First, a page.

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OP-ED | 12-12-2020 09:08

The first year of the rest of a presidency

A bigger game-changer than coronavirus could hardly be imagined, but Argentina remains very much the same country behind the face-masks.

A year of the Alberto Fernández presidency (or 368 days, to be exact) has now passed and in that period everything has changed while leaving a broadly similar outlook. Optimists might point to the renewed momentum of commodity prices and vaccination, pessimists to a tenser political climate and the terrifying overhang of pandemic fallout still waiting down the pipeline but although a bigger game-changer than coronavirus could hardly be imagined, it still remains very much the same country behind the face-masks.

Much the same country but also entirely different from the land of hope and glory promised in last year’s successful presidential campaign. The manifold contradictions of Alberto Fernández have been amply chronicled by some media (the president is perhaps right when he says that he does not lie because his rhetoric covers so many positions that the truth must lurk somewhere) but his erratic discourse should not hide the fact that he has stuck to his chosen course with some constancy, whether for better or (often) for worse. Thus Fernández said during his electoral campaign that he would slash the City’s federal revenue-sharing funds (thus making a massive contribution to the resounding re-election of Mayor Horacio Rodríguez Larreta) and now he has, following a prolonged delay due to the pandemic. His state-of-the-nation speech to inaugurate Congress last March heavily flagged both judicial and abortion reform and we can now see that eight months of pandemic with its overwhelming health and economic urgencies have done surprisingly little to dislodge these priorities.

The coronavirus pandemic has been an unmitigated disaster, first and foremost the over 40,000 lives lost but also disrupting everybody’s lives, and yet it would not be entirely far-fetched to argue that it has been almost as much a blessing as a curse for the Fernández presidency. At its height at its outset the pandemic catapulted the president to record approval ratings ranging from 79 to 84 percent as the nation rallied around its leader. Not surprisingly, this failed to last but the economic benefits (for the government, of course, not for a country facing a possibly double-digit shrinkage of its economy this year) have been more durable. For a start the perfect excuse for any economic shortcomings after the famous Hundred Days (all but one of the only 101 days of this presidency free from any lockdown) also produced persistently negative data. An ideology of state intervention received global vindication from even the world’s market-friendliest governments pumping sometimes trillions of public money into their stricken economies (an extremely limited option for Argentina). Amateurishly handled and gratuitously prolonged foreign debt negotiations were nevertheless “condemned to success” (to use ex-president Eduardo Duhalde’s phrase) because a few dozen billion dollars became so extremely relative amid the colossal sums being lost (and printed) worldwide – undoubtedly this administration’s biggest plus because the vista of an entire presidency without any serious debt payments (pending agreement with the International Monetary Fund) is an enormous boon for any government. The trillions of pesos printed also fuels the current bond festival maintaining the precarious stability of money markets with the full inflationary impact still lying ahead. Indeed, it becomes almost necessary to go down to the horrendous bottom line of the pandemic to start seeing the drawbacks.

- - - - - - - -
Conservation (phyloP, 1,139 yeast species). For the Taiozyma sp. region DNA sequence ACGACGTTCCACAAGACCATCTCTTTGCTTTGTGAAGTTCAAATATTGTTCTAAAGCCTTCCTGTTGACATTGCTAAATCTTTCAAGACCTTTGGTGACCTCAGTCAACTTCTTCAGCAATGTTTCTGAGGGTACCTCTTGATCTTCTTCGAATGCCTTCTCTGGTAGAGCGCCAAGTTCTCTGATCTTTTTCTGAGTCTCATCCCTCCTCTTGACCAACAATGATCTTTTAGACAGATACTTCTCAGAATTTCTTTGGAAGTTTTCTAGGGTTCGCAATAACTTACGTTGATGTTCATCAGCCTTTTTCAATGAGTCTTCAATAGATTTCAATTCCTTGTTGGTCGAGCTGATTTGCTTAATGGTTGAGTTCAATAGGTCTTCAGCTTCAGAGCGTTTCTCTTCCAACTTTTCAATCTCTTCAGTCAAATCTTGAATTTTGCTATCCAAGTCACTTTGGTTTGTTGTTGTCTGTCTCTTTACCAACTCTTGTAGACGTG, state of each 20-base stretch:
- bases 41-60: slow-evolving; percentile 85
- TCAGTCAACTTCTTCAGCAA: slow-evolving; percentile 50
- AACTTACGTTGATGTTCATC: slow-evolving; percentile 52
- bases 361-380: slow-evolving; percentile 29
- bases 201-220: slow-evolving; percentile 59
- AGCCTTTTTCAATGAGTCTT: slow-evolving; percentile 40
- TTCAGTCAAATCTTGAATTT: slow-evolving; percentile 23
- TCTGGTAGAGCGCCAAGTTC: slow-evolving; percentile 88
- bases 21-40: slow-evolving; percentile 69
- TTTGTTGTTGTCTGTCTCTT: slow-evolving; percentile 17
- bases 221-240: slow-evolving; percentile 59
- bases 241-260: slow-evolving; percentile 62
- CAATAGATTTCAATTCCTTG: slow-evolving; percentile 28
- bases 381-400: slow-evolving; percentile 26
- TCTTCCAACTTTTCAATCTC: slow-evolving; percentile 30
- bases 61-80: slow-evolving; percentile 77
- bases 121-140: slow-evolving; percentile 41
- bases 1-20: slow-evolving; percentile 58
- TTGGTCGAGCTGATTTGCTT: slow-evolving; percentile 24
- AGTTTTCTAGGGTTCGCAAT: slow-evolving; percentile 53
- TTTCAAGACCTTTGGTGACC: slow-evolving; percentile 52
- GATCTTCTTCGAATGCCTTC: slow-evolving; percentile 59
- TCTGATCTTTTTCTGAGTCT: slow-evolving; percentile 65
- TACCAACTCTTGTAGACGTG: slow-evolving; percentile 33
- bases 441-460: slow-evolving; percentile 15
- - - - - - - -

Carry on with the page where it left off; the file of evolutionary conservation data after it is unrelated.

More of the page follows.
A strange and entirely atypical year is drawing to its close yet even at the best of times no government can be judged by its first year. Now is not the time nor does space permit going into specific legislation or individual ministries (all of which remained unchanged save Housing) – which should in no way be understood as passively awaiting the close of this presidency while relaxing vigilance over alarming policies and institutional tendencies, of which there are already plenty of signs. 

This editorial is reaching its conclusion without any mention of Vice-President Cristina Fernández de Kirchner, who sought with much success to steal the show this week with her explosive outburst against the Supreme Court. Nice try, veep, but this omission is quite deliberate – we’re staying with the first anniversary of the Alberto Fernández presidency.     

 

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